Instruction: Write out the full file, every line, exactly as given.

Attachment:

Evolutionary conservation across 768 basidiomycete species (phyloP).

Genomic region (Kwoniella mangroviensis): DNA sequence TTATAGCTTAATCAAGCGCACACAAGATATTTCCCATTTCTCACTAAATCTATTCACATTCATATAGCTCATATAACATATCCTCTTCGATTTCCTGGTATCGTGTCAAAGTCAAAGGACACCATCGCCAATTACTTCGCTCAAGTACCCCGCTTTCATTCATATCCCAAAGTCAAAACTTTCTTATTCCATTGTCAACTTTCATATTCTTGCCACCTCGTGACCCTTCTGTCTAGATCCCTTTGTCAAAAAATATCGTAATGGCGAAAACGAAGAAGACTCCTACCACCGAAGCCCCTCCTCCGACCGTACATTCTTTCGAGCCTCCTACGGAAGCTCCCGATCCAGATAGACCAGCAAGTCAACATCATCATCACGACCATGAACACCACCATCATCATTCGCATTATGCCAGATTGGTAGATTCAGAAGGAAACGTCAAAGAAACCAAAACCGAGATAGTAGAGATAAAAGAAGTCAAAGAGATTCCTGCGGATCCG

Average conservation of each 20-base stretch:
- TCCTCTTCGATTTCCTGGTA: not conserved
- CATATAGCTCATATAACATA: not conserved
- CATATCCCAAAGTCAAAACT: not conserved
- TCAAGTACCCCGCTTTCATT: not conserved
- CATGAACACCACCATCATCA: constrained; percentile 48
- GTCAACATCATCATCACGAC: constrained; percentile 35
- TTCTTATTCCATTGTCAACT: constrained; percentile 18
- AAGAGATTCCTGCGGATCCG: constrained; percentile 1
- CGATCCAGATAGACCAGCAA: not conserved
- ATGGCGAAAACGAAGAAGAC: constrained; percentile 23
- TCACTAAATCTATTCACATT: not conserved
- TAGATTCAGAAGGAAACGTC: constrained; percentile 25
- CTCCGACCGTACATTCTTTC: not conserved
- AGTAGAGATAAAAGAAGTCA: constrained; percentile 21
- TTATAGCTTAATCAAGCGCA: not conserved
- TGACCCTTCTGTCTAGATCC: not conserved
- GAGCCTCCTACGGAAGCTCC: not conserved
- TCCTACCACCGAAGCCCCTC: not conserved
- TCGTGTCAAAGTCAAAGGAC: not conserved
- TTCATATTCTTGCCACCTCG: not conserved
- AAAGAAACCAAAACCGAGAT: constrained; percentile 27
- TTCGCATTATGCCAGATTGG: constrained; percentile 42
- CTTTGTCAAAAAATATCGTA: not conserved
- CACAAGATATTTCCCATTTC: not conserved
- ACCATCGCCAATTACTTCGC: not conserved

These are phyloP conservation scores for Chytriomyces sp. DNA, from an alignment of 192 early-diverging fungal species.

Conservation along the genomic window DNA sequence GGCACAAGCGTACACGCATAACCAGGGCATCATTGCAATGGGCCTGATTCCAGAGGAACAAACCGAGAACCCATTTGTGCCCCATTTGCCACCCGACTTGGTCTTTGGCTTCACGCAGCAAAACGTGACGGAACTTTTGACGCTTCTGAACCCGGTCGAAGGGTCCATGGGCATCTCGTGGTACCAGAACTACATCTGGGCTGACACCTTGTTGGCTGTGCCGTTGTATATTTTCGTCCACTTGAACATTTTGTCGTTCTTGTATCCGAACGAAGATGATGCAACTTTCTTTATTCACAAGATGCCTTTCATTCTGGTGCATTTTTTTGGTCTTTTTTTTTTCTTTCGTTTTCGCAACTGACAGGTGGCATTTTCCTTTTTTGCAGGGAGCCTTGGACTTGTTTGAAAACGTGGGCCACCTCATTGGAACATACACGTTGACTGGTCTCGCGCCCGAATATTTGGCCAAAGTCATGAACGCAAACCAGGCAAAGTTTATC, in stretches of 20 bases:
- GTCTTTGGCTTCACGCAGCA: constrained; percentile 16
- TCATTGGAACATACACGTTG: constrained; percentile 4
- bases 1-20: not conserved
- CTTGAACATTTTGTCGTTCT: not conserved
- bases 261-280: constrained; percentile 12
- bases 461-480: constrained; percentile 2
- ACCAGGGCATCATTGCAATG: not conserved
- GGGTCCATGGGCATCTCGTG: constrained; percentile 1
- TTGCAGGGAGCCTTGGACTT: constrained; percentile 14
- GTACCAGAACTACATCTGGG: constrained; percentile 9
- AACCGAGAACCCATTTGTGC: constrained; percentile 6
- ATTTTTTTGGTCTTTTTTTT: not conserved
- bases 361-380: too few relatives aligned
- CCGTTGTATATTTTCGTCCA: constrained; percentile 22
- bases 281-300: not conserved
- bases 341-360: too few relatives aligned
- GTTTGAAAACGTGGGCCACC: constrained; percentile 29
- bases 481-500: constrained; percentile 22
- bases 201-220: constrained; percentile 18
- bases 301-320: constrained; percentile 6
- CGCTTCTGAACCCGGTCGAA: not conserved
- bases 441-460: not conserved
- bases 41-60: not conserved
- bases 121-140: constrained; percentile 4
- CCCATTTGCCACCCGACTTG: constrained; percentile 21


Evolutionary conservation across 768 basidiomycete species (phyloP).

Genomic region (Kwoniella mangroviensis): DNA sequence TTATAGCTTAATCAAGCGCACACAAGATATTTCCCATTTCTCACTAAATCTATTCACATTCATATAGCTCATATAACATATCCTCTTCGATTTCCTGGTATCGTGTCAAAGTCAAAGGACACCATCGCCAATTACTTCGCTCAAGTACCCCGCTTTCATTCATATCCCAAAGTCAAAACTTTCTTATTCCATTGTCAACTTTCATATTCTTGCCACCTCGTGACCCTTCTGTCTAGATCCCTTTGTCAAAAAATATCGTAATGGCGAAAACGAAGAAGACTCCTACCACCGAAGCCCCTCCTCCGACCGTACATTCTTTCGAGCCTCCTACGGAAGCTCCCGATCCAGATAGACCAGCAAGTCAACATCATCATCACGACCATGAACACCACCATCATCATTCGCATTATGCCAGATTGGTAGATTCAGAAGGAAACGTCAAAGAAACCAAAACCGAGATAGTAGAGATAAAAGAAGTCAAAGAGATTCCTGCGGATCCG

Average conservation of each 20-base stretch:
- TCCTCTTCGATTTCCTGGTA: not conserved
- CATATAGCTCATATAACATA: not conserved
- CATATCCCAAAGTCAAAACT: not conserved
- TCAAGTACCCCGCTTTCATT: not conserved
- CATGAACACCACCATCATCA: constrained; percentile 48
- GTCAACATCATCATCACGAC: constrained; percentile 35
- TTCTTATTCCATTGTCAACT: constrained; percentile 18
- AAGAGATTCCTGCGGATCCG: constrained; percentile 1
- CGATCCAGATAGACCAGCAA: not conserved
- ATGGCGAAAACGAAGAAGAC: constrained; percentile 23
- TCACTAAATCTATTCACATT: not conserved
- TAGATTCAGAAGGAAACGTC: constrained; percentile 25
- CTCCGACCGTACATTCTTTC: not conserved
- AGTAGAGATAAAAGAAGTCA: constrained; percentile 21
- TTATAGCTTAATCAAGCGCA: not conserved
- TGACCCTTCTGTCTAGATCC: not conserved
- GAGCCTCCTACGGAAGCTCC: not conserved
- TCCTACCACCGAAGCCCCTC: not conserved
- TCGTGTCAAAGTCAAAGGAC: not conserved
- TTCATATTCTTGCCACCTCG: not conserved
- AAAGAAACCAAAACCGAGAT: constrained; percentile 27
- TTCGCATTATGCCAGATTGG: constrained; percentile 42
- CTTTGTCAAAAAATATCGTA: not conserved
- CACAAGATATTTCCCATTTC: not conserved
- ACCATCGCCAATTACTTCGC: not conserved

These are phyloP conservation scores for Chytriomyces sp. DNA, from an alignment of 192 early-diverging fungal species.

Conservation along the genomic window DNA sequence GGCACAAGCGTACACGCATAACCAGGGCATCATTGCAATGGGCCTGATTCCAGAGGAACAAACCGAGAACCCATTTGTGCCCCATTTGCCACCCGACTTGGTCTTTGGCTTCACGCAGCAAAACGTGACGGAACTTTTGACGCTTCTGAACCCGGTCGAAGGGTCCATGGGCATCTCGTGGTACCAGAACTACATCTGGGCTGACACCTTGTTGGCTGTGCCGTTGTATATTTTCGTCCACTTGAACATTTTGTCGTTCTTGTATCCGAACGAAGATGATGCAACTTTCTTTATTCACAAGATGCCTTTCATTCTGGTGCATTTTTTTGGTCTTTTTTTTTTCTTTCGTTTTCGCAACTGACAGGTGGCATTTTCCTTTTTTGCAGGGAGCCTTGGACTTGTTTGAAAACGTGGGCCACCTCATTGGAACATACACGTTGACTGGTCTCGCGCCCGAATATTTGGCCAAAGTCATGAACGCAAACCAGGCAAAGTTTATC, in stretches of 20 bases:
- GTCTTTGGCTTCACGCAGCA: constrained; percentile 16
- TCATTGGAACATACACGTTG: constrained; percentile 4
- bases 1-20: not conserved
- CTTGAACATTTTGTCGTTCT: not conserved
- bases 261-280: constrained; percentile 12
- bases 461-480: constrained; percentile 2
- ACCAGGGCATCATTGCAATG: not conserved
- GGGTCCATGGGCATCTCGTG: constrained; percentile 1
- TTGCAGGGAGCCTTGGACTT: constrained; percentile 14
- GTACCAGAACTACATCTGGG: constrained; percentile 9
- AACCGAGAACCCATTTGTGC: constrained; percentile 6
- ATTTTTTTGGTCTTTTTTTT: not conserved
- bases 361-380: too few relatives aligned
- CCGTTGTATATTTTCGTCCA: constrained; percentile 22
- bases 281-300: not conserved
- bases 341-360: too few relatives aligned
- GTTTGAAAACGTGGGCCACC: constrained; percentile 29
- bases 481-500: constrained; percentile 22
- bases 201-220: constrained; percentile 18
- bases 301-320: constrained; percentile 6
- CGCTTCTGAACCCGGTCGAA: not conserved
- bases 441-460: not conserved
- bases 41-60: not conserved
- bases 121-140: constrained; percentile 4
- CCCATTTGCCACCCGACTTG: constrained; percentile 21